With a filament 50 of the form described above, a uniform input heat distribution is produced on the bombardment side of the cathode. The heat distribution on the cathode emission surface can be calculated tasking into account radiative heat losses. Simulations show that for a particular cathode and heat shield arrangement consisting of a cylindrical cathode with a diameter to thickness ratio of 2.2, and a planar bombardment face, a temperature uniformity of about 1 emitting face within a circle of a radius equal to one-half the radius of the cylinder. This uniformity can be further enhanced by applying a generally spherical contour to the bombardment face to compensate for the natural curving of the isotherms incident to sidewall radiative losses as heat is conducted from the bombardment face to the emitting face. It should be understood, however, that the object of contouring of the bombardment face is to produce a perfectly flat isotherm exactly at the emitting face by adjustment of the bombardment face contour. Therefore a simpler or more complex contour than the spherical contour may be appropriate to optimize temperature uniformity for a particular cathode and heat shield structure and can be empirically approximated from the distribution of isotherms (measured or simulated) at the principal emitting surface when the bombardment surface is planar.
Referring now to FIG. 3, a second preferred embodiment of the invention is illustrated. The embodiment shown in FIG. 3 is, in most respects, similar to the embodiment of FIG. 2 and reference numerals used in FIG. 2 are also used in FIG. 3 for corresponding elements. The embodiment of FIG. 3 differs from the embodiment of FIG. 2 principally in the cathode heating arrangement; wherein an additional element, referred to as a subcathode 12, is heated by a conventional filament 14 and provides bombardment electrons for heating the cathode.
Specifically, filament 14 is directly heated by current supplied by a first power supply 20' supplying, for example, 3 Amperes of current at 6 volts (15 watts) and emits electrons and photons toward intermediate cathode (or subcathode) 12. Subcathode 12 is biased relative to filament 14 by a second power supply 22 to about 1 kV and supplies about 100 mA of current to support the electron emission required to heat cathode 10 (about 100 watts). Cathode 10 is biased (to about 300 volts) relative to intermediate cathode 12 (and, in turn, to about 1300 volts relative to filament 14) by a third power supply 24 which, as with intermediate cathode 12, provides about one Ampere of current (300 watts) to support electron emissions. The cathode is, in turn biased to a negative high voltage (e.g. 100 kV) by power supply 26. The anode is at ground potential.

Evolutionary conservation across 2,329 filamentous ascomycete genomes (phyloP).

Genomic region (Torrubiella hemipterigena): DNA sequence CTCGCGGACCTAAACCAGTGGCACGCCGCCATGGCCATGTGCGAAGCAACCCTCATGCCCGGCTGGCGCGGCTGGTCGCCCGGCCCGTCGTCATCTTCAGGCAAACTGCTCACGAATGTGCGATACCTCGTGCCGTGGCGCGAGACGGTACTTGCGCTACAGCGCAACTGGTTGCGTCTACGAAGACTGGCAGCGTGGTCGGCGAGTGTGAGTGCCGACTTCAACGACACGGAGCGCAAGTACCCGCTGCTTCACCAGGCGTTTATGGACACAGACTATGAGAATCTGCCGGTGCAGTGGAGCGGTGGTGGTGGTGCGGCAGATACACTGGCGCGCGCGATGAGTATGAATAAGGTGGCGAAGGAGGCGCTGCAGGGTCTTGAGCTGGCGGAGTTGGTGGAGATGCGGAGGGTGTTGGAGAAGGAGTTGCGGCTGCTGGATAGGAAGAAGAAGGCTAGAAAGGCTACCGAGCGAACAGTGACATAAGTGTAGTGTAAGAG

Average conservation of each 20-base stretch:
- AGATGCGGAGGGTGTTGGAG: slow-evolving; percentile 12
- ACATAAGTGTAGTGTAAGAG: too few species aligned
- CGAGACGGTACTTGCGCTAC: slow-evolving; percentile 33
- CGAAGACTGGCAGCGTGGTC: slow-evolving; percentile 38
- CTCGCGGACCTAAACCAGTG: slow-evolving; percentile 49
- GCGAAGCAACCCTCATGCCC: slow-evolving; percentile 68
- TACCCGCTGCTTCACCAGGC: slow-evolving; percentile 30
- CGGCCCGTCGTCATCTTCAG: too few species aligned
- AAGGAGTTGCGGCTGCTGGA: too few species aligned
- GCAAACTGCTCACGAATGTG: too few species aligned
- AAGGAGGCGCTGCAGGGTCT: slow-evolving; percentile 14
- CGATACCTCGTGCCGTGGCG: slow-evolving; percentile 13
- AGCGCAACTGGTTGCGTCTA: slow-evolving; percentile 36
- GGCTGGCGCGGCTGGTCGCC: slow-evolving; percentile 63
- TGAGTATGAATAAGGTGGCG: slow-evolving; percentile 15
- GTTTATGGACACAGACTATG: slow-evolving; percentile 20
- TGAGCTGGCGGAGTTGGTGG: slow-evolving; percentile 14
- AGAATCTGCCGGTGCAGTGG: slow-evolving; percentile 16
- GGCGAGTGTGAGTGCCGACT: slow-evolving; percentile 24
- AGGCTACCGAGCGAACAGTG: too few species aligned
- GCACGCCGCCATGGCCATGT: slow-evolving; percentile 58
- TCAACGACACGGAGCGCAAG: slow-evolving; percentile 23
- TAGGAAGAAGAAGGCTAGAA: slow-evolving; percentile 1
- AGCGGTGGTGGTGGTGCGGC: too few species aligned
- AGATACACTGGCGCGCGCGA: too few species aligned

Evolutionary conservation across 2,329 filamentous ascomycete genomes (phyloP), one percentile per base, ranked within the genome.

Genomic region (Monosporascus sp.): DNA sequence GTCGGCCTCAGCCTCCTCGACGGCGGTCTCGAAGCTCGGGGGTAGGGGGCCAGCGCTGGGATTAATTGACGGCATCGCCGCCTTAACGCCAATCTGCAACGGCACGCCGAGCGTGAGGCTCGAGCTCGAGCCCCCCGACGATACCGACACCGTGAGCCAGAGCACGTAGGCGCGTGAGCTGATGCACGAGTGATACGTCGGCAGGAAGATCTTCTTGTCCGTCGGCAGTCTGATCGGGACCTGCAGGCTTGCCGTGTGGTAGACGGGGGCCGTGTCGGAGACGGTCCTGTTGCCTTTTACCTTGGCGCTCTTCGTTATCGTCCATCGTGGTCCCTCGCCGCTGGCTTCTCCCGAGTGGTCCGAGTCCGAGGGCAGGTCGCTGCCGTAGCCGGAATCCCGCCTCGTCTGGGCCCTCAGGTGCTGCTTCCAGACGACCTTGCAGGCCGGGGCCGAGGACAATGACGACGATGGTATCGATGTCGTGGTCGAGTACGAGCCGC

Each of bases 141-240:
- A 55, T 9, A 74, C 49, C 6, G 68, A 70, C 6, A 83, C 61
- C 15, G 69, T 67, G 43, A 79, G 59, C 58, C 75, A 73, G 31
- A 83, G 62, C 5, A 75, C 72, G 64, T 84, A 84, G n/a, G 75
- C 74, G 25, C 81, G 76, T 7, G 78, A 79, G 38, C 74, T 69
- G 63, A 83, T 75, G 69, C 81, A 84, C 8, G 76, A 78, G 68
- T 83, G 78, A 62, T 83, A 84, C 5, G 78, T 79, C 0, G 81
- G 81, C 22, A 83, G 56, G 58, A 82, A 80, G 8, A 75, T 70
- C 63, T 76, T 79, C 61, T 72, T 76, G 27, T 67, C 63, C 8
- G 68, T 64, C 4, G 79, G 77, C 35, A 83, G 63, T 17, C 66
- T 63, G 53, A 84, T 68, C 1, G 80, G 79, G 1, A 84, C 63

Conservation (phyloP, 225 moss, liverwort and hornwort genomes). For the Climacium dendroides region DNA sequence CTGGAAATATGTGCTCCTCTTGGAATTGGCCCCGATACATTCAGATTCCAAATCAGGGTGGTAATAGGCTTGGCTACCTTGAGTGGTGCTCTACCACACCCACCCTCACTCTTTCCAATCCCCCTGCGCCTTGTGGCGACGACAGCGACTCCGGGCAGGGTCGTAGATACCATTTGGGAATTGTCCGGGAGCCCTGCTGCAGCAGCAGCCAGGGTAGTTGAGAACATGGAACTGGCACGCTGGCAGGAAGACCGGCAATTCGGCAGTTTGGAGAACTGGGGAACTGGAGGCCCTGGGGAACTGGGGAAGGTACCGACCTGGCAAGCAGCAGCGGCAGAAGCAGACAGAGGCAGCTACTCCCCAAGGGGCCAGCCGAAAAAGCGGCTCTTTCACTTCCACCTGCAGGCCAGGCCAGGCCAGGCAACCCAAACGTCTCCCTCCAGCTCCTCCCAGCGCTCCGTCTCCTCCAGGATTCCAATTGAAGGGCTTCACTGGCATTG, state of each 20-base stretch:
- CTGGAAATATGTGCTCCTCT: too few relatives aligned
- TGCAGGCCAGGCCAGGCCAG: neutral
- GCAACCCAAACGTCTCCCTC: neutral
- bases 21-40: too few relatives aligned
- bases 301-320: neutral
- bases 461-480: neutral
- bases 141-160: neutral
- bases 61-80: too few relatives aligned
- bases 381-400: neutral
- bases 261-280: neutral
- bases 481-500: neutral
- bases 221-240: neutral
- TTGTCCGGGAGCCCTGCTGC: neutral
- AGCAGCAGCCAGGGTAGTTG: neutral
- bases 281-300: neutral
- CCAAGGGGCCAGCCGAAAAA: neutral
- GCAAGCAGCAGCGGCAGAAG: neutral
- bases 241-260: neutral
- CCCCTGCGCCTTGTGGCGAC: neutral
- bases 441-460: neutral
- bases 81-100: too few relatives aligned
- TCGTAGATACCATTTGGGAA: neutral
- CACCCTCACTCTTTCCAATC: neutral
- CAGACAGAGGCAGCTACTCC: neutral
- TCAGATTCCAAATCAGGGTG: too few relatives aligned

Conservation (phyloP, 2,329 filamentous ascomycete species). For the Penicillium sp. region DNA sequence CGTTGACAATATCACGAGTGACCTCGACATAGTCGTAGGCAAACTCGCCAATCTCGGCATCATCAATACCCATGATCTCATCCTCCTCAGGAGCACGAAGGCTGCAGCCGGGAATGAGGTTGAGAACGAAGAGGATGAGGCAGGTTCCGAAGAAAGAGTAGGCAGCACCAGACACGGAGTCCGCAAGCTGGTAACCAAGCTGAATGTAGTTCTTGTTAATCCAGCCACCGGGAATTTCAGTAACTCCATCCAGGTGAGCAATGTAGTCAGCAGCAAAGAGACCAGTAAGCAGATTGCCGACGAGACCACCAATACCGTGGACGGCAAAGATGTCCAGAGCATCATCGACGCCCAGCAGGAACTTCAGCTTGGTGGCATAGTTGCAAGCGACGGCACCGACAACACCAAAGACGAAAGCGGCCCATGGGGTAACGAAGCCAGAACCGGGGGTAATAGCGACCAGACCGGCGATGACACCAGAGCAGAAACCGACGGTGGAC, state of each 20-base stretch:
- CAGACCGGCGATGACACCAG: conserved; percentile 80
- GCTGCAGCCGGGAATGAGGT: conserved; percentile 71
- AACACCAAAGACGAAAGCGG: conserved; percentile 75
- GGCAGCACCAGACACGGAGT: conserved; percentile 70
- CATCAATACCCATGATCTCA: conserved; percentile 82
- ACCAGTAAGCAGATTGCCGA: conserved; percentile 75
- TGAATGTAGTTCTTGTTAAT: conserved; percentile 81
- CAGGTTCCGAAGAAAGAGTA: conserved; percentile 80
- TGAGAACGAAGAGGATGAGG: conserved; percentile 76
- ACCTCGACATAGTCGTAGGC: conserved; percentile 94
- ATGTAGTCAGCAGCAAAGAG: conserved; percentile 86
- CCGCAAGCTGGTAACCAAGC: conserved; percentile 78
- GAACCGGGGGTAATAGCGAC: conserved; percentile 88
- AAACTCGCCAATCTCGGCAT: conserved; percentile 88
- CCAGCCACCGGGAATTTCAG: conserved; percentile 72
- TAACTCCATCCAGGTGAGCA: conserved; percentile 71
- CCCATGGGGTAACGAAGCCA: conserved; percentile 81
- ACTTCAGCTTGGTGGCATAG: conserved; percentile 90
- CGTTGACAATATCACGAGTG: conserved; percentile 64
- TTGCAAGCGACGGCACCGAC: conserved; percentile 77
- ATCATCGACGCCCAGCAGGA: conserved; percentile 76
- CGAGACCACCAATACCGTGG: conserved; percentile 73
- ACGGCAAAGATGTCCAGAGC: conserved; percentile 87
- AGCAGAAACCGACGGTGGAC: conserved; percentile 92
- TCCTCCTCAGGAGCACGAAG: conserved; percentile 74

If desired, more stages may be cascaded in the same fashion but are not deemed to be desirable or required for the preferred application of the invention. The principal benefit of such cascading is to provide a progression of transverse dimensions of the filament, sub-cathode and cathode and progressive increase of emitted electron current so that heating and electron flux may be maintained more uniform, starting with a small, directly heated filament which can be easily maintained at a substantially uniform temperature.
Further, the cascaded arrangement allows a wide range of materials to be used for the sub-cathode 12. A foil of polycrystalline tantalum or lanthanum hexaboride, LaB.sub.6, (which cannot be made into a filament) having a relatively low work function is preferred for high emission efficiency. By the same token, expensive, high-emission materials need not be used for the filament 14 and a conventional, highly reliable tungsten filament can be used. Moreover, and perhaps most importantly, the sub-cathode may be shaped to be more uniformly heated by the filament and to more uniformly heat the cathode 10.
Both of the preferred embodiments of the invention easily satisfy the requirement of uniformity of cathode potential. Required electron bombardment power sufficient to heat the cathode is between 100 and 200 Watts. For the directly bombarded cathode of the embodiment of FIG. 2, the power level is achieved with a potential difference of about 3 kV and a bombardment current of about 50 mA. For the cascaded bombardment embodiment of FIG. 3, this power level is achieved with a potential of about 300 volts and a current of about 500 mA. Since the specific resistance of the preferred cathode materials are in the micro-Ohm/cm range, the maximum potential difference across the cathode due to electron bombardment current flow is on the order of 10.sup.-6 volts which is negligible.